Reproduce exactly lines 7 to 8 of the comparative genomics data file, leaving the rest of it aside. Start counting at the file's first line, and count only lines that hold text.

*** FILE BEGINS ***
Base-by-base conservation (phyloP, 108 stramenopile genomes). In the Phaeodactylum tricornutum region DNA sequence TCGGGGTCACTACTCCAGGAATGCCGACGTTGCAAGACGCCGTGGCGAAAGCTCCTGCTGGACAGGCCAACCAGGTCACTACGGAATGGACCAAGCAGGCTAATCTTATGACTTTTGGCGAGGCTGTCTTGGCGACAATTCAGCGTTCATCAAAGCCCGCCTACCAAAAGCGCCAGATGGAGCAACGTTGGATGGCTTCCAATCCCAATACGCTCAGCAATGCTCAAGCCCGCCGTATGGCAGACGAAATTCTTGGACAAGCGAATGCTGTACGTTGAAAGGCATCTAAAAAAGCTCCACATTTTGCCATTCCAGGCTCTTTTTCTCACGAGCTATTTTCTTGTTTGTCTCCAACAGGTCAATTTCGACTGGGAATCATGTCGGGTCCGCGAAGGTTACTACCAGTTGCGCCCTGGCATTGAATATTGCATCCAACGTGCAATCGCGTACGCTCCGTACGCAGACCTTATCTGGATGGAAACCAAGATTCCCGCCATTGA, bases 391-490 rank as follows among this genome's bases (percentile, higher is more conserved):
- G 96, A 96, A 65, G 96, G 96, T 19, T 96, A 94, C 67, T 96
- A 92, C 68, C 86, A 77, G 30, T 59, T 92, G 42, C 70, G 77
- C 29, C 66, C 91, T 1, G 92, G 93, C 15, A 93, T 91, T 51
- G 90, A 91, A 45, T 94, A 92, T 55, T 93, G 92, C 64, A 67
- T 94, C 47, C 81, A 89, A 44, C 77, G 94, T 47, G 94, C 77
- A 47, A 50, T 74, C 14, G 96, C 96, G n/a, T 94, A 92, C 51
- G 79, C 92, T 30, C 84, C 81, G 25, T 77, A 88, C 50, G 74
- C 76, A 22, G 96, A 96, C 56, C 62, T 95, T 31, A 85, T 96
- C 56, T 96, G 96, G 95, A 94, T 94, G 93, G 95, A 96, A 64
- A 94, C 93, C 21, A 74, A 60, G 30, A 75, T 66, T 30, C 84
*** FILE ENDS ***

- A 47, A 50, T 74, C 14, G 96, C 96, G n/a, T 94, A 92, C 51
- G 79, C 92, T 30, C 84, C 81, G 25, T 77, A 88, C 50, G 74